Sunday, April 14, 2019

Lessons from the Worst of Times

A sermon I gave at the Unitarian Universalist Congregational Society of Westborough on April 14th, 2019.

First off, I am not going to repeat your 10th grade English class on “A Tale of Two Cities”. 

Rev Bev told me that one of the benefits of having the pulpit is, well, having a captive audience.

So, Instead, you are going to get a bit of a geology lesson. You’ve been warned. 

The inspiration for my talk today is a book I recently read called “The Worst of Times.” 

Before I get started, it should not be a surprise that I like to read books about science. Some of them are out of my educational background, such as a book I read by a molecular biologist about the origin of life. It’s hard to get away from the verbiage of one’s chosen field of study, so I found it tough sledding. I do remember the take away from that book – evolution is guided by a select small group of organic molecules, like Lego blocks, which can be re-arranged and re-purposed to build just about anything.

“The Worst of Times”, despite its short length of 180 pages, is written by an academic geologist, whose target audience is not the same as Carl Sagan’s or Neil De Grasse Tyson’s. It’s a book only a geologist or determined layman can get through, but it held a powerful message for me, that I will share with you today.

One of my goals here is that I want to expand your perspective on the history of the Earth.

The best estimate of the Earth’s age is 4.54 billion years, give or take 4 million years, which, believe it or not, is only 8 one-hundredths of a percent uncertainty.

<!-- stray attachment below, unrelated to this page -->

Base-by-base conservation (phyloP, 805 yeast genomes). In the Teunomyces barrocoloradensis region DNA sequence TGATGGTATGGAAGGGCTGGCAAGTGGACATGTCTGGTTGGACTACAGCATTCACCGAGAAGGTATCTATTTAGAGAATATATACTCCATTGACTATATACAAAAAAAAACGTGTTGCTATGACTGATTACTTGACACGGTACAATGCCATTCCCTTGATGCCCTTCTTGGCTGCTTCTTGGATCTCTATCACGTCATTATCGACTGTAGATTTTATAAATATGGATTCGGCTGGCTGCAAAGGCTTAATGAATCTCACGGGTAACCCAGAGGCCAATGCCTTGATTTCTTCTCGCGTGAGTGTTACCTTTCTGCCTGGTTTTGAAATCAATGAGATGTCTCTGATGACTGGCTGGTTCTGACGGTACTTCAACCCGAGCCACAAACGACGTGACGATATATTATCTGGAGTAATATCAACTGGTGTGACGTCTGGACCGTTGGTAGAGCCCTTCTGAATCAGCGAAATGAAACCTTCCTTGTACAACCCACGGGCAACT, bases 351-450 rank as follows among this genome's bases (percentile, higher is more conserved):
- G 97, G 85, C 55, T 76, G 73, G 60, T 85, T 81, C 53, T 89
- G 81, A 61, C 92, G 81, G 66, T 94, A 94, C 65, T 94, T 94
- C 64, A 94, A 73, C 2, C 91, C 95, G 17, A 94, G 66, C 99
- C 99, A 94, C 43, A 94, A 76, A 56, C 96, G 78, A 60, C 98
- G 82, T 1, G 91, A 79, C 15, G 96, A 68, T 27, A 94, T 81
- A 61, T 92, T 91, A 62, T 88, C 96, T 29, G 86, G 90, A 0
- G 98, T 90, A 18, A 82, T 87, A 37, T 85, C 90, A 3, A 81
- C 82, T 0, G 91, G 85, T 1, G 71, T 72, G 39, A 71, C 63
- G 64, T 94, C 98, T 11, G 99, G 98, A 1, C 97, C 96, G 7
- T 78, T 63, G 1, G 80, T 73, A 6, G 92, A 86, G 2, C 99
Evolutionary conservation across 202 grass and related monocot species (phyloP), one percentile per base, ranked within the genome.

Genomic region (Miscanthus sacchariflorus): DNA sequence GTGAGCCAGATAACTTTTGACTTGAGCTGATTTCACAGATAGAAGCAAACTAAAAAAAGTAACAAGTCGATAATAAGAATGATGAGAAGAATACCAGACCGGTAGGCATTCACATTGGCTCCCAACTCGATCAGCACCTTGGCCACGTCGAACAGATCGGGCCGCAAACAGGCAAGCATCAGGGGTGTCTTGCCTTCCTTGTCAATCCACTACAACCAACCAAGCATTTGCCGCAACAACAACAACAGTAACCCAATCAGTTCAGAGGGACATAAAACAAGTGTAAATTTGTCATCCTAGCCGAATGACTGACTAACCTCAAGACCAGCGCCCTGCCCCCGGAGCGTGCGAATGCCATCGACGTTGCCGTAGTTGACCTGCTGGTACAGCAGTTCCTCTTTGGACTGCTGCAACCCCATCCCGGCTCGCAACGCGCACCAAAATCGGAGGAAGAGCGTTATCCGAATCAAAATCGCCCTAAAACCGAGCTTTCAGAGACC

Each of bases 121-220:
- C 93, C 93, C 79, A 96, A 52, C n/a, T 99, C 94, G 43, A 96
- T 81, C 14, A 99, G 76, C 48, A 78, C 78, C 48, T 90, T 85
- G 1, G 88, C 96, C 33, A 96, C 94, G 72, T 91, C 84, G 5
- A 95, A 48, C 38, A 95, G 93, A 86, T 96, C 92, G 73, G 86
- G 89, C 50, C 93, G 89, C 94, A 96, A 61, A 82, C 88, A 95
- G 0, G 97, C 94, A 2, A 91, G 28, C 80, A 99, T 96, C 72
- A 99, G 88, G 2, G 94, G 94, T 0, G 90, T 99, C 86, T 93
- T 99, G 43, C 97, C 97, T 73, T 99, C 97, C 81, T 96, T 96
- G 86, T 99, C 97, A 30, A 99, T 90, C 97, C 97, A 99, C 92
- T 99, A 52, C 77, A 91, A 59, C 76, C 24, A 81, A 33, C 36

To give you some perspective on how we fit into that four and a half billion-year time span, I am going to compare the Earth’s age to a 24-hour clock.

This is something I do when I lead geology walks for the students at Mill Pond School.

So, some select events of Earth’s history clock in like this:

The first evidence of life is found at about 4:30 AM
The first fish appeared around 9:30 PM
The first land plants appeared around 9:42 PM.
The first Dinosaurs appeared around 10:49 PM.
The first mammals appeared around 11:06 PM.
The Dinosaurs went extinct at 11:39 PM.
The first of our hominid ancestors arrived around 11:58 PM.
The first anatomically modern humans appeared around 11:59 and 56 seconds PM.

Wrap your head around this - human civilization from earliest Mesopotamia to today, started at 11:59 and 59.9 seconds PM. 

An eye blink is a 10th of a second, so all of recorded human history is little more than the geologic eye blink in comparison to the age of the Earth.

What’s my point here?  The Earth is vastly old compared to humanity’s brief existence on it. It’s a perspective that’s hard for almost anyone to envision unless you are a geology nerd like me. It’s a perspective that us geo-nerds call Deep Time.

Thinking this way is a hard thing for us humans to do. Up until the beginning of the 20th century, world-wide average life expectancy was 31, not a whole lot different than it was for our Paleolithic ancestors.  Even though it is now about 75, our ability to look ahead or behind for that matter, is very limited. We just aren’t wired that way.

For cryin’ out loud - deep time for the average person is the end of the last season of Game of Thrones (which starts again tonight!!!).

Life has existed on Earth in one form or another for the last 3.7 billion years. Over that vast span, life has colonized every nook and cranny of the Earth’s surface and every environment imaginable, from boiling hydrothermal vents at crushing depths in the ocean to the desolate and bitterly cold coasts of Antarctica. 

The range of life on Earth goes from 400 nano-meter-sized bacteria to 25-meter-long Blue Whales. Blue green algae to towering redwoods.

Something that most of the lifeforms that ever existed on Earth have in common is that most of them are extinct.